Most of the reporting on Prime Minister Suga are critical for the reasons mentioned above. Some reports even go as far as to assert that they see the beginning of the end of the Suga administration. The current political pulse in Tokyo does seem to indicate that Prime Minister Suga is fighting to regain his footing as a national leader. However, it may yet be premature to conclude the current situation surrounding Prime Minister Suga is the beginning of the end of his administration.
It is true that the approval rate of Prime Minister Suga has plummeted from roughly 70% at the beginning of his administration in September, to 39% (Yomiuri), 34.8% (ANN), 33.0% (Mainichi), and 33% (Asahi) in January. Citizens’ support for Prime Minister Suga is dangerously low, but can be turned around, as the drop clearly reflects frustration about continuous spread of the coronavirus and stagnation of the economy. In other words, it all hinges on the state of the COVID-19 crisis in the coming months. This is why Prime Minister Suga appointed Mr. Taro Kono, a maverick politician, who is not afraid of fighting red tape, as the newly installed head of the administration’s rapid inoculation efforts. The latest FNN polls show citizens’ expectations for vaccines to turn the COVID-19 crisis around is very high at 77.2%. Additionally, in the same polls, citizens’ hope for Mr. Taro Kono, the inoculation tsar, is also very high at 77.9%.
Additionally, while the Prime Minister can appear defensive in response to criticism and attacks in the Diet sessions, he may not be quite as vulnerable as some media reports would like to suggest. It does not look he has been chased into the corner to resign any time soon. It also does not look like there is strong enough anti-Suga sentiment within the LDP to hold a new party leadership election to remove him from office.
Mr. Fumio Kishida and Mr. Shigeru Ishiba, the two challengers to Mr. Suga, have lost momentum after they lost to Mr. Suga in the LDP presidential election last September. Mr. Taro Aso, Deputy Prime Minister, is 80 years old and is not expected to try to become Prime Minister again. Mr. Shinzo Abe, who had been whispered about as possibly returning as Prime Minister, is currently damaged with scandals. Mr. Suga continues to have a generally good relationship with Mr. Toshihiro Nikai, a powerful old guard figure within the LDP, who essentially played the role of king maker last September and still offers a strong support base for Prime Minister Suga’s grip on the party.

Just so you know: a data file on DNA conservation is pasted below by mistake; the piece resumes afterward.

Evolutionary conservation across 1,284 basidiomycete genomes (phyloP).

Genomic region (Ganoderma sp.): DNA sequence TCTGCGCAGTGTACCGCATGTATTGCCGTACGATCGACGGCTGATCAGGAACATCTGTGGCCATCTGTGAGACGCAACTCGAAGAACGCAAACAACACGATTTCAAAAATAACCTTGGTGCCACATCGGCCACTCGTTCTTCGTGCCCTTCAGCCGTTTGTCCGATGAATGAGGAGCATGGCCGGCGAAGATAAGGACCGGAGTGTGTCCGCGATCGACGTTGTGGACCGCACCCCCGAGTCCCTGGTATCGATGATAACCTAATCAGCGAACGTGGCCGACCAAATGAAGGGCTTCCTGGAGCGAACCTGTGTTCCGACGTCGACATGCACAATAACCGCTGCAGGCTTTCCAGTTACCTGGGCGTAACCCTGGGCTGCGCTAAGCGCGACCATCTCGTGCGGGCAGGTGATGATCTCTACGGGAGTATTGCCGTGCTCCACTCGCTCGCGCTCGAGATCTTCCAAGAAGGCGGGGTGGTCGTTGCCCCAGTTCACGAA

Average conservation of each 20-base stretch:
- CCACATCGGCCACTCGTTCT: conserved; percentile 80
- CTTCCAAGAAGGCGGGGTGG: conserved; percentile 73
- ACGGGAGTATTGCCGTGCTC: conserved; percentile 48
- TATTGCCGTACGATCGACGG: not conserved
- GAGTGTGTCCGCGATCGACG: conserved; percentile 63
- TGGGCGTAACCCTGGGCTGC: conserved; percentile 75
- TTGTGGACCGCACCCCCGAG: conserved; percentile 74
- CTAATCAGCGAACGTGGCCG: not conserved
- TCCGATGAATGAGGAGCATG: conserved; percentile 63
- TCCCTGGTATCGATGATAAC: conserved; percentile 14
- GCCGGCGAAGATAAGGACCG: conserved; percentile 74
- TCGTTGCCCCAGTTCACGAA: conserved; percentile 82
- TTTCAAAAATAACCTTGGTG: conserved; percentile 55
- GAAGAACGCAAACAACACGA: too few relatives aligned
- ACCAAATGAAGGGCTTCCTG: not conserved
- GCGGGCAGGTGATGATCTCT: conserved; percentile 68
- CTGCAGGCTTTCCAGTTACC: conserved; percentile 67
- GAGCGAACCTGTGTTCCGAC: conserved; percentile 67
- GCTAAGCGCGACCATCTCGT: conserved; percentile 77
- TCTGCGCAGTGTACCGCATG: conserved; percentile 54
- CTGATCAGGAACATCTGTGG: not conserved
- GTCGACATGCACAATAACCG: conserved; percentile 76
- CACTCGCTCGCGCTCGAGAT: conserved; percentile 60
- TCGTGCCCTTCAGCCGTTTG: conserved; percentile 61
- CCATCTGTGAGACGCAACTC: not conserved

Putting aside the chance that Prime Minister Suga could make a personal decision to resign for some unknown reason, the biggest factor to consider in a possible party leadership change is exactly when Mr. Suga will call a general election and what the results will be. This is a delicate decision for Mr. Suga to make as the LDP under Prime Minister Abe’s leadership continually won big in the Lower House. While it could be quite possible for the LDP-Komeito coalition to win the simple majority of 233 seats, it may look like a relative defeat when compared to the 280-290 seats which Prime Minister Abe consistently led the party to secure. This is a dilemma for Prime Minister Suga, but there is also a strong feeling within the LDP that it is an extremely difficult task for any politician to prevent COVID-19 from spreading while simultaneously stimulating economic activity. As a result, nobody within the LDP expects Prime Minister Suga to win as big as Prime Minister Abe used to. He may be able to continue to hold party leadership even if the party loses some seats. In the meantime, Prime Minister Suga will continue to muddle through, hoping Mr. Kono’s efforts for mass inoculation efforts will succeed in time.
 Richard Lloyd Parry, “Japan looks for a way out of Tokyo Olympics because of Covid,” the Times, January 21, 2021, https://www.thetimes.co.uk/article/japan-looks-for-a-way-out-of-tokyo-olympics-because-of-virus-lf868xfnd.
 Hiroki Toda, “Gorin Chushi to Kettei Ei Taimuszu ga Hodo Nihon Seifu wa Hitei (The Times reports canceling of the Olympics has been decided, the government denies),” the Asahi Shimbun, January 22, 2021, https://www.asahi.com/articles/ASP1Q4DVCP1QUTFK00C.html.
 Yomiuri polling date between January 15 to 17, https://www.yomiuri.co.jp/election/yoron-chosa/, ANN polling data between January 16 to 17, https://www.tv-asahi.co.jp/hst/poll/202101/, Mainichi polling data on January 16, https://mainichi.jp/articles/20210117/ddm/001/010/051000c, and Asahi polling data between January 23 to 24, https://www.asahi.com/politics/yoron/.
 FNN polling data between January 23 to 24, https://www.sankei.com/smp/politics/news/210125/plt2101250036-s1.html .